The present study mainly targeted the aorta in humans with reduced eGFR which is evident from representative image in Fig. 1, and we showed that ACEI/ARB user might be associated with vascular calcification. Our present results are consistent with a recent report by Herencia C. et al., showing the cause and effect relationship between angiotensin II inhibition and calcification in hyperphosphatemic milieu in vitro . The in vitro study by Herencia C. et al. is based on the human aortic smooth muscle cells. Therefore, the in vitro study and our present study share a concept that the deterioration of human aortic calcification by blocking angiotensin II pathway both in clinical and in vitro point of view. In terms of vascular calcification and ACEI and/or ARB, Darabian S et al. reported that patients who received ACEI and/or ARB had a greater average of coronary artery calcification score , which is consistent with our results.
Vascular biology and bone biology have many regulatory mechanisms in common [3, 18]. In osteoblasts, angiotensin II significantly induces the expression of receptor activator of NF-kB ligand (RANKL), which leads to the activation of osteoclasts. These effects are completely cancelled by angiotensin II type 1 receptor blockers . The renin-angiotensin system has a physiologic function in bone remodeling, and signaling via AT1a receptors negatively regulates bone turnover and bone mass [20, 21]. Therefore, we speculate that under reduced eGFR angiotensin II might prevent calcification in vessels, and that blockade of angiotensin II might promote vascular calcification.
The present study has several limitations. First, the study population comprised patients with CKD in the nephrology unit of Osaka National Hospital. Additionally, patients who undergo thoracoabdominal CT tend to have severe disorders. Therefore, a selection bias is unavoidable. Second, as this was a retrospective cross-sectional observational study, it cannot show causal relationships. The present study results do not completely rule out the possibility that patients on ACEI/ARB were formerly at high risk for vascular calcification. In other words, our present results might be the results of unobvious confounding factors. Thirdly, a prescription bias may be unavoidable. But we have already confirmed that there were no statistical differences among Group 1, Group 2 and Group 3 in terms of age, sex, albumin, corrected calcium, phosphate, product of corrected calcium and phosphate, log [eGFR], phosphate binder with calcium, phosphate binder without calcium, and SBP except for DM (Supplementary Data). Magnesium concentration was not included in Supplementary Data due to the substantial number of lacking data, however, there was no statistical difference between Group 1, Group 2 and Group 3. Lastly, the study population included patients with malignancy. However, the significant association of log [Calc/BSA] and ACEI/ARB was consistently maintained even after the adjustment by the presence of malignancy in multivariate analyses such as in model 8 (Table 2).
ACEI/ARB user might be associated with vascular calcification in predialysis patients with low eGFR. This result is consistent with in vitro study showing that angiotensin II modulation influences calcification. Prospective studies with larger numbers of patients or more in vitro studies are needed to confirm whether the observed phenomenon is due to the use of ACEI/ARB itself, the underlying disease condition or the prescription bias.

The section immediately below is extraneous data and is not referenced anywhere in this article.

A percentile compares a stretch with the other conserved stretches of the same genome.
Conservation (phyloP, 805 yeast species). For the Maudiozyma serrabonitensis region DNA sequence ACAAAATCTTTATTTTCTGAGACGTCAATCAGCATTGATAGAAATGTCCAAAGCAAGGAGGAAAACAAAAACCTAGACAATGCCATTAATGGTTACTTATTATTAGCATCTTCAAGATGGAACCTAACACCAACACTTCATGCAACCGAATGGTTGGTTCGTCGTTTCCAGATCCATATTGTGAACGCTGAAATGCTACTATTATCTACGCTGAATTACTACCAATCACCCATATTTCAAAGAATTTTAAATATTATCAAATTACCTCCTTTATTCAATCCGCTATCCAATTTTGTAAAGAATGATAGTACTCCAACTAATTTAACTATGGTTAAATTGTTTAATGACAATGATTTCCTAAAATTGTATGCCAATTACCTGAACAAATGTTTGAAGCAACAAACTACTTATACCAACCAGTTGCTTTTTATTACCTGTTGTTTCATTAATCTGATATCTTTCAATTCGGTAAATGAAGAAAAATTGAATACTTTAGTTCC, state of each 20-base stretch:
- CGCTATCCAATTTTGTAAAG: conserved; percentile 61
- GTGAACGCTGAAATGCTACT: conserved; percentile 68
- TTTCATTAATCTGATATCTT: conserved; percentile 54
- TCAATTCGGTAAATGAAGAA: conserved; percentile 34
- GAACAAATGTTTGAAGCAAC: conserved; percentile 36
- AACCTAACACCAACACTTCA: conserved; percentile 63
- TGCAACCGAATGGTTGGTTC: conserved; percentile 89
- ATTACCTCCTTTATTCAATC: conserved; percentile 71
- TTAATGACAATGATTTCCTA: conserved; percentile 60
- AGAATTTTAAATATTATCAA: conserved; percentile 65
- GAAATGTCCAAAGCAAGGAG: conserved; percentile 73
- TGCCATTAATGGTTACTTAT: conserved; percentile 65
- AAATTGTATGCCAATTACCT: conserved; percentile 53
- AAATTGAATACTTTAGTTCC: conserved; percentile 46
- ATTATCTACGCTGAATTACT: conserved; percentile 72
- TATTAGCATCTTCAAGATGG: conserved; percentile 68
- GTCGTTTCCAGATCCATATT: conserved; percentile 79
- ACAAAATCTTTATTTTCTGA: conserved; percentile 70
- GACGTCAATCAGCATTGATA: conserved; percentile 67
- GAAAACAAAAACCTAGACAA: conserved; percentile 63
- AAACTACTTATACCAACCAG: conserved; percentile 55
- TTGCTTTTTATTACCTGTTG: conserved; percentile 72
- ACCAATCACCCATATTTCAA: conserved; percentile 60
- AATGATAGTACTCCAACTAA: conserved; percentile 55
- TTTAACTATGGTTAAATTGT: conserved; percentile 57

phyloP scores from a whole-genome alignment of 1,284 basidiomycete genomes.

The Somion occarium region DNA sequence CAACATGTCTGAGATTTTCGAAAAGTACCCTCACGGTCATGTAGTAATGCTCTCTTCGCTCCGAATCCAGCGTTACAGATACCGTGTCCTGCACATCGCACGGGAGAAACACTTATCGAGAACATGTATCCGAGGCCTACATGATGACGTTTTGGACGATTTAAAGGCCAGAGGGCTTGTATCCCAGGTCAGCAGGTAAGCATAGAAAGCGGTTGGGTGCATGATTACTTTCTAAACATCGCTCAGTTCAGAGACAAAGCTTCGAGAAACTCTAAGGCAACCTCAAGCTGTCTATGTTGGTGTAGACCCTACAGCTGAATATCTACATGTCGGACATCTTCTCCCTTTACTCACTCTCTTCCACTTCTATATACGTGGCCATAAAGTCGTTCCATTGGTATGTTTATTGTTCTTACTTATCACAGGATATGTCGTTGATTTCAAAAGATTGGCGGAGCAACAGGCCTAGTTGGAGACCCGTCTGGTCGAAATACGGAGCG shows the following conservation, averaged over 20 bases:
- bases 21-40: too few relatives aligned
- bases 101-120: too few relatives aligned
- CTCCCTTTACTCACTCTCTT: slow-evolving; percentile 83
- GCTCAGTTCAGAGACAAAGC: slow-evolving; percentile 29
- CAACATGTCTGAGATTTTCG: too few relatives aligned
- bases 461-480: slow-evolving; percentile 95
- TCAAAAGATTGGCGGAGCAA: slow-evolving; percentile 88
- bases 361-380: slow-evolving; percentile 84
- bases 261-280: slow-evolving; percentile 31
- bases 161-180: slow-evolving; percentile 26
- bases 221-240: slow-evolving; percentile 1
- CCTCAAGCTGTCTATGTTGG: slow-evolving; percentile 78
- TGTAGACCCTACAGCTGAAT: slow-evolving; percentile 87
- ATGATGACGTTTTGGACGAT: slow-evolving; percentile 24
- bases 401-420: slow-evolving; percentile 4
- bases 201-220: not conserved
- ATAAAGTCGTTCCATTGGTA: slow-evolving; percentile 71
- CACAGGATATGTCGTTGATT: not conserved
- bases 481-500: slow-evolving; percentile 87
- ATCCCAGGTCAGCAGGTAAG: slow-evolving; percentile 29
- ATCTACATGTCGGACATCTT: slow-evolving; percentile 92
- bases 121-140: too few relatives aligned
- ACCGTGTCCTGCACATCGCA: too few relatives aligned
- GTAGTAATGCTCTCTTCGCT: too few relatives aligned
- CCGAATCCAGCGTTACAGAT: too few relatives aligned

Availability of data and materials
The datasets used and/or analyzed during the current study are available from the corresponding author on reasonable request.
Estimated glomerular filtration rate
Body surface area calculated with Fujimoto’s formula
Angiotensin II receptor blocker
Chronic kidney disease
Systolic blood pressure
Low-density lipoprotein cholesterol
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We thank Professor Keizo Kanasaki for critical reading of our manuscript.
This research received no grant from any funding agency in the public, commercial or non-for-profit sections.
Ethics approval and consent to participate
This study was carried out in accordance with The Code of Ethics of the World Medical Association (Declaration of Helsinki). All patients were provided with the option to opt out of participation. The need for informed consent was waived via the opt-out method of our hospital website. The institutional review board (IRB) of National Hospital Organization Osaka National Hospital approved this study and this opt-out method instead of getting informed consent (name of the IRB; National Hospital Organization Osaka National Hospital IRB #2, IRB Number 16114).
Consent for publication
Hirotsugu Iwatani received grant support from Otsuka Pharmaceutical Co., Ltd. and lecture fees from Alexion Pharma, Daiichi Sankyo Company, Limited, Chugai Pharmaceutical Co., Ltd., Kyowa Kirin Co., Ltd., Otsuka Pharmaceutical Co., Ltd., Mitsubishi Tanabe Pharma Corporation, Teijin Limited, Torii Pharmaceutical Co., Ltd., Dainippon-sumitomo, Nikkei BP, Kowa Souyaku, Toray, Astellas Pharma Inc., Baxter, Boehringer Ingelheim, AstraZeneca and Takeda Pharmaceutical Company Limited. He received research cost from AstraZeneca and Bayer for participating in clinical trials led by the two companies.
Masafumi Yamato received lecture fees from Asahi Kasei Pharma, Takeda Pharmaceutical Company Limited, Baxter, Otsuka Pharmaceutical Co., Ltd., Kyowa Kirin Co. and Toray Medical.
Kaori Takaori, and Takahito Ito declare that they have no financial interests.
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Takaori, K., Iwatani, H., Yamato, M. et al. User of angiotensin-converting-enzyme inhibitor and/or angiotensin II receptor blocker might be associated with vascular calcification in predialysis chronic kidney disease patients: a retrospective single-center observational study. BMC Nephrol 22, 7 (2021). https://doi.org/10.1186/s12882-020-02198-6
- ACE inhibitor
- Angiotensin II
- Vascular calcification